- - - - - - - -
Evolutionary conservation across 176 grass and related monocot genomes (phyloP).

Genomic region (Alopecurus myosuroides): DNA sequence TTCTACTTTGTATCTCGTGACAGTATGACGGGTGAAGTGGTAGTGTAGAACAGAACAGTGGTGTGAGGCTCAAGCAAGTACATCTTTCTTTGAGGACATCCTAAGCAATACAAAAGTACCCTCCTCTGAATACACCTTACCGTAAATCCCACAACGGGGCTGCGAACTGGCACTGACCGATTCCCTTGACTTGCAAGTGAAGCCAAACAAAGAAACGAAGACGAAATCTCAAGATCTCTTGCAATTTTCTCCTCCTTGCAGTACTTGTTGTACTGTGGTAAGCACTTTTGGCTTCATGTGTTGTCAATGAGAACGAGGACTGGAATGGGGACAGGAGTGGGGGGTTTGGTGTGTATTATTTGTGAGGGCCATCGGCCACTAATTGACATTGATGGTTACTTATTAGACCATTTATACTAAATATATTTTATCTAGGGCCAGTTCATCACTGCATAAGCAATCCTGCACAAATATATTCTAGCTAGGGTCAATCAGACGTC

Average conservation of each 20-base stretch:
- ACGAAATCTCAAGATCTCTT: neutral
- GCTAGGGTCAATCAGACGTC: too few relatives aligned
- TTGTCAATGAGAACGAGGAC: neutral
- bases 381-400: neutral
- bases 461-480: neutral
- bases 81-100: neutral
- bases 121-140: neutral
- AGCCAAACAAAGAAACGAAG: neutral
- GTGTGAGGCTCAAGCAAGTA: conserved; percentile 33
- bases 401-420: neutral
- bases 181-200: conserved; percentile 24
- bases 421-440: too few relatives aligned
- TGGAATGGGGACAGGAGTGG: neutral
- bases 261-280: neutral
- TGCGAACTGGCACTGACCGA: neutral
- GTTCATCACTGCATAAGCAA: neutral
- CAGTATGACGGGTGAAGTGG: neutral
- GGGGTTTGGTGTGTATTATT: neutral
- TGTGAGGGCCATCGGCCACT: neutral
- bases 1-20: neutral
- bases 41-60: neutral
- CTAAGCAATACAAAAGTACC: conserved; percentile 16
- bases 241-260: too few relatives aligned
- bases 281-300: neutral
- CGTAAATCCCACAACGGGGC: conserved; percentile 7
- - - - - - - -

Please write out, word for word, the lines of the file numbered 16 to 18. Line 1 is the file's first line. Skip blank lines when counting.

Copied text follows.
- TGGAATGGGGACAGGAGTGG: neutral
- bases 261-280: neutral
- TGCGAACTGGCACTGACCGA: neutral